As the owners of the Pickwick Theatre work out an agreement with a prospective tenant to take over the theater operations, Park Ridge officials and business community members weighed in on how the 1928-vintage landmark theater draws people to the city’s Uptown area and functions as an economic engine and cultural anchor.
News that longtime co-owners of the theater Dino Vlahakis and Dave Loomos would stop showing movies in the theater sent shock waves through Park Ridge and Chicagoland last month, sparking worries that something could happen to the Art Deco building and fears that Park Ridge would lose one of its major entertainment and gathering hubs.
The building itself is both a local landmark and listed on the National Register of Historic Places.
But beyond ensuring its physical continuity, city leaders are thinking about how the Pickwick contributes to the Park Ridge economy, whether that’s as a taxpayer, as an area draw for consumers or as a backdrop and host to other community events.
There’s the explicit financial contribution the theater makes to Park Ridge and local school districts and the park district every year through tax payments. The property, which hosts 24 other tenants besides the historic theater, generated a tax bill of $133,476 in 2021, according to Vlahakis.
Of that sum, $4,264.57 went to the city of Park Ridge, Vlahakis said. Then there’s sales tax, which he said ranges between $300 and $1,000 every month.
When you do the math, Vlahakis said, the Pickwick has made a hefty contribution to the city and school districts over his tenure as owner.
“Our real estate tax bill has always been about $100,000, so over 40 years I’ve generated $4 million in real estate taxes,” he said.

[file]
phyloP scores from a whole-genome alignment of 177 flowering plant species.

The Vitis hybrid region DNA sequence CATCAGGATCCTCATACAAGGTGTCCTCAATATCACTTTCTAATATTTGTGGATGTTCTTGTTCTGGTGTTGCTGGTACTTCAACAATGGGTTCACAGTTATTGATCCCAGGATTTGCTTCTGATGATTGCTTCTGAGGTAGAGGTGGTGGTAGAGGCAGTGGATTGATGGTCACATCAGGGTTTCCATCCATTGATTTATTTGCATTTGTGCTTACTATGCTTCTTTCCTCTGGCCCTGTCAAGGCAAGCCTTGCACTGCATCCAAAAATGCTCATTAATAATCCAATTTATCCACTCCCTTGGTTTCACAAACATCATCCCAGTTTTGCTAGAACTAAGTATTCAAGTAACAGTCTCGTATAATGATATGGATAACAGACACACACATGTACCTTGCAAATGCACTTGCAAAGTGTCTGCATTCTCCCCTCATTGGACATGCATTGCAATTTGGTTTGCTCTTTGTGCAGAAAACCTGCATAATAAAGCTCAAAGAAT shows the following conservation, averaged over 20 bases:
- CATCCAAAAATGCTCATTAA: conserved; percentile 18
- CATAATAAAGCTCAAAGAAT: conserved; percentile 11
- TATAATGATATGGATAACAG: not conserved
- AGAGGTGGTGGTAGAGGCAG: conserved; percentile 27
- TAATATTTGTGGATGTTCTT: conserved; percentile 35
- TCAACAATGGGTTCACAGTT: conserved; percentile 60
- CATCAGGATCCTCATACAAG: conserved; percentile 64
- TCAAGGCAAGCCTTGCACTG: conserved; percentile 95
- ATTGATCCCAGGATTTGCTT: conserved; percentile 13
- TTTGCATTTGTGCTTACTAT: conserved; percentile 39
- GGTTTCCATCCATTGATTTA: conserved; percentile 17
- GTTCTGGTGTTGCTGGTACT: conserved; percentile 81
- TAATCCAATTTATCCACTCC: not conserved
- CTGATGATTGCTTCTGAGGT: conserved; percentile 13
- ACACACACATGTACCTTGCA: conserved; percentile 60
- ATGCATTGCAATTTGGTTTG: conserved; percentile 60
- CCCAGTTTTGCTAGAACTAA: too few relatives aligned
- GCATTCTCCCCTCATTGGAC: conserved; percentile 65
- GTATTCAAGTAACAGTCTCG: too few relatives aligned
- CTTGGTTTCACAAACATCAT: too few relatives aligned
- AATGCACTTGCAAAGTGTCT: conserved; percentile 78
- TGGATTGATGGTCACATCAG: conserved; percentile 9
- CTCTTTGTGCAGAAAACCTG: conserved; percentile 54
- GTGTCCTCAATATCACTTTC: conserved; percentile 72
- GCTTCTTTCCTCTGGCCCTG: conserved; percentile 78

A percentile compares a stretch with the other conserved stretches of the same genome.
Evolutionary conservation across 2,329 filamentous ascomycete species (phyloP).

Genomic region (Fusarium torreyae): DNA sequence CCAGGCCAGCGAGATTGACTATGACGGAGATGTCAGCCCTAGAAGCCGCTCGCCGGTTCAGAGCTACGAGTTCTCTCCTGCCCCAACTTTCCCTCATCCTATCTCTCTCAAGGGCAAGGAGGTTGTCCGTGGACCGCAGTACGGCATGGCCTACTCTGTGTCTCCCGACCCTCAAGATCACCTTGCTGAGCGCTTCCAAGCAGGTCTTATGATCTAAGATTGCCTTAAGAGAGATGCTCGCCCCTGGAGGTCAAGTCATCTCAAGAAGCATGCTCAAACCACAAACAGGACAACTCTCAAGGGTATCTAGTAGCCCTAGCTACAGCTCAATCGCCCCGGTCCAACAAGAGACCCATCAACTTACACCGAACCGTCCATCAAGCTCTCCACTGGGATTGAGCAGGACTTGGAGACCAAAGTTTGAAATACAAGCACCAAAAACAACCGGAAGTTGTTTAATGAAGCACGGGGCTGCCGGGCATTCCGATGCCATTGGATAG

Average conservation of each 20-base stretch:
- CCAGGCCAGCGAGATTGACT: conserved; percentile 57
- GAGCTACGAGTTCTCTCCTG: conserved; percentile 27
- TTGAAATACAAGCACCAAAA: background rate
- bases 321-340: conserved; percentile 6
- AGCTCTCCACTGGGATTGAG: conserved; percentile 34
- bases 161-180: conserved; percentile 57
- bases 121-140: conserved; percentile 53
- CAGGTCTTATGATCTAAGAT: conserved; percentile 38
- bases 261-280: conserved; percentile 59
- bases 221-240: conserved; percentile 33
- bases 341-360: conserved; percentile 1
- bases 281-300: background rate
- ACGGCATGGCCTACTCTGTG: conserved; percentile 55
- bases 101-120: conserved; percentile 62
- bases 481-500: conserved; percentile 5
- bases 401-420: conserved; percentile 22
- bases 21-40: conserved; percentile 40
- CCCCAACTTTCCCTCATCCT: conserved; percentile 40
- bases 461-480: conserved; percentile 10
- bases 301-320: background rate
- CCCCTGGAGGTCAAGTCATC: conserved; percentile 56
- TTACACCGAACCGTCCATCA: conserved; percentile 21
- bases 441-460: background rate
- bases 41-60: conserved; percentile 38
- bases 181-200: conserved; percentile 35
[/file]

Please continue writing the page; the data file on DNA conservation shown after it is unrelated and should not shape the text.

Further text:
But Vlahakis and other city leaders emphasized that the Pickwick’s value to Park Ridge goes beyond tax dollars and the movies it lists on its marquee.
“We draw probably more people than anything else in Park Ridge,” Vlahakis said. “What else, entertainment-wise, is there?”
The theater draws people who will often do “dinner and a movie” and spend some time – and money – in the area before or after they see their show, Vlahakis said.
“When we have a big hit movie, you can look at all the restaurants,” he said. “Especially when there’s a classic film. You see people in the restaurants because they want to be someplace where they can park, have dinner and go see a movie.”
Park Ridge Chamber of Commerce President Jackie Mathews said the chamber doesn’t keep hard data on what draws consumers to Uptown.
“The greatest surveys we can do are based on ‘I’m out in the community and I’m listening to feedback from the community,’” Mathews said.
“The Pickwick is more than the building,” Mathews said. “Yes, it’s an architectural landmark, but as a business it’s very central to the dynamics in Uptown.”
Mathews said having a theater set among other pedestrian-friendly businesses in Uptown produces a “collaborative, mutually beneficial arrangement.”
“Great business promotes great business,” Mathews said. “So the Pickwick being successful and flourishing for all of these decades, that enables people who want to see movies, they want to go out to dinner, they want to go shopping.”
Mathews also noted that the theater works in conjunction with other community institutions like the annual showing of “It’s a Wonderful Life” alongside the Park Ridge Community Fund and Liberty Mutual Bank, or kids’ movies during the annual Taste of Park Ridge festival.
“Those are really important moments that people remember and they want to experience the tradition year after year,” Mathews said.
There’s also the issue of visibility. Park Ridge City Manager Joe Gilmore pointed out that the Pickwick brings “additional exposure, visitors and spending to Park Ridge” as a landmark where shows like Chicago Fire ask to film.
The television series shot an episode, “Completely Shattered,” at the theater in summer 2022.
One instance of this was a 2017 Block Party put on by television station WGN, Gilmore wrote in an email to Pioneer Press.
“This event brought significant exposure to the city and several thousand visitors, and part of the reason Park Ridge was selected from many potential sites was the [look and feel] of Uptown,” Gilmore said.
And he echoed Mathews’ observation that the theater and entertainment business was important to Park Ridge as part of “a tapestry or orchestra with many distinct components working together to create greater benefit.”
The Pickwick hosted its final screenings under Vlahakis and Loomos Jan. 12, with two packed showings of Gone With the Wind. The theater’s General Manager Kathryn Tobias will program movies there through April 1, Vlahakis said.
A deal with a new tenant for the theater space is expected to be final in the coming weeks.